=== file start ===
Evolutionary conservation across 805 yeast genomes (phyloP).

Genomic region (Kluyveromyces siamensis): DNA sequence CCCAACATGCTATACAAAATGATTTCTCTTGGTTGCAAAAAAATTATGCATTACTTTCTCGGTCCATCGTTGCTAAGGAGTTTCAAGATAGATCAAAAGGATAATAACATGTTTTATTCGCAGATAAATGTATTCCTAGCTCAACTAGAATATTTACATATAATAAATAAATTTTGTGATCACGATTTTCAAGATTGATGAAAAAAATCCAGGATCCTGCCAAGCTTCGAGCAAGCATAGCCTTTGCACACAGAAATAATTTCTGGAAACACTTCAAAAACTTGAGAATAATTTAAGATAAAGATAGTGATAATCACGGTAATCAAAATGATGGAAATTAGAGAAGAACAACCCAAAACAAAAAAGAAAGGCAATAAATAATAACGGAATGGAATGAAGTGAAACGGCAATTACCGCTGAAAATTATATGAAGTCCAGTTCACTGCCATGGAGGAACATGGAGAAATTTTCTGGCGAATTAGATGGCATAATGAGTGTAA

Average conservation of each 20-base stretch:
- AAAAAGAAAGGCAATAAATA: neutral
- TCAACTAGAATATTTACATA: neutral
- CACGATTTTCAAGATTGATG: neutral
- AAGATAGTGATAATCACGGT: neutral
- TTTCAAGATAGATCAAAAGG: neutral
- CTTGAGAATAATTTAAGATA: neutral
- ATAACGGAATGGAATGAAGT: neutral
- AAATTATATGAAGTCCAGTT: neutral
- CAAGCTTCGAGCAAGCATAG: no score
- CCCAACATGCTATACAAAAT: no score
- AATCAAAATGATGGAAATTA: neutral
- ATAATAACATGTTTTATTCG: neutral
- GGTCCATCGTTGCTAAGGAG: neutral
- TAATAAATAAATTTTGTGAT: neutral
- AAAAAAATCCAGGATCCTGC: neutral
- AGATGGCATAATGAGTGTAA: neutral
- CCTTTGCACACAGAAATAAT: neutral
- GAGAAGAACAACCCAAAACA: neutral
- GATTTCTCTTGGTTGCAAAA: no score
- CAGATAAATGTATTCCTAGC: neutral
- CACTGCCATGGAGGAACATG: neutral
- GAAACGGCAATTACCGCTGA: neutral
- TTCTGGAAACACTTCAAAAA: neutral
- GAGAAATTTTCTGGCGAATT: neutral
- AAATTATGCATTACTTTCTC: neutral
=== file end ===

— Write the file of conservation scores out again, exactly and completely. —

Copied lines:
Evolutionary conservation across 805 yeast genomes (phyloP).

Genomic region (Kluyveromyces siamensis): DNA sequence CCCAACATGCTATACAAAATGATTTCTCTTGGTTGCAAAAAAATTATGCATTACTTTCTCGGTCCATCGTTGCTAAGGAGTTTCAAGATAGATCAAAAGGATAATAACATGTTTTATTCGCAGATAAATGTATTCCTAGCTCAACTAGAATATTTACATATAATAAATAAATTTTGTGATCACGATTTTCAAGATTGATGAAAAAAATCCAGGATCCTGCCAAGCTTCGAGCAAGCATAGCCTTTGCACACAGAAATAATTTCTGGAAACACTTCAAAAACTTGAGAATAATTTAAGATAAAGATAGTGATAATCACGGTAATCAAAATGATGGAAATTAGAGAAGAACAACCCAAAACAAAAAAGAAAGGCAATAAATAATAACGGAATGGAATGAAGTGAAACGGCAATTACCGCTGAAAATTATATGAAGTCCAGTTCACTGCCATGGAGGAACATGGAGAAATTTTCTGGCGAATTAGATGGCATAATGAGTGTAA

Average conservation of each 20-base stretch:
- AAAAAGAAAGGCAATAAATA: neutral
- TCAACTAGAATATTTACATA: neutral
- CACGATTTTCAAGATTGATG: neutral
- AAGATAGTGATAATCACGGT: neutral
- TTTCAAGATAGATCAAAAGG: neutral
- CTTGAGAATAATTTAAGATA: neutral
- ATAACGGAATGGAATGAAGT: neutral
- AAATTATATGAAGTCCAGTT: neutral
- CAAGCTTCGAGCAAGCATAG: no score
- CCCAACATGCTATACAAAAT: no score
- AATCAAAATGATGGAAATTA: neutral
- ATAATAACATGTTTTATTCG: neutral
- GGTCCATCGTTGCTAAGGAG: neutral
- TAATAAATAAATTTTGTGAT: neutral
- AAAAAAATCCAGGATCCTGC: neutral
- AGATGGCATAATGAGTGTAA: neutral
- CCTTTGCACACAGAAATAAT: neutral
- GAGAAGAACAACCCAAAACA: neutral
- GATTTCTCTTGGTTGCAAAA: no score
- CAGATAAATGTATTCCTAGC: neutral
- CACTGCCATGGAGGAACATG: neutral
- GAAACGGCAATTACCGCTGA: neutral
- TTCTGGAAACACTTCAAAAA: neutral
- GAGAAATTTTCTGGCGAATT: neutral
- AAATTATGCATTACTTTCTC: neutral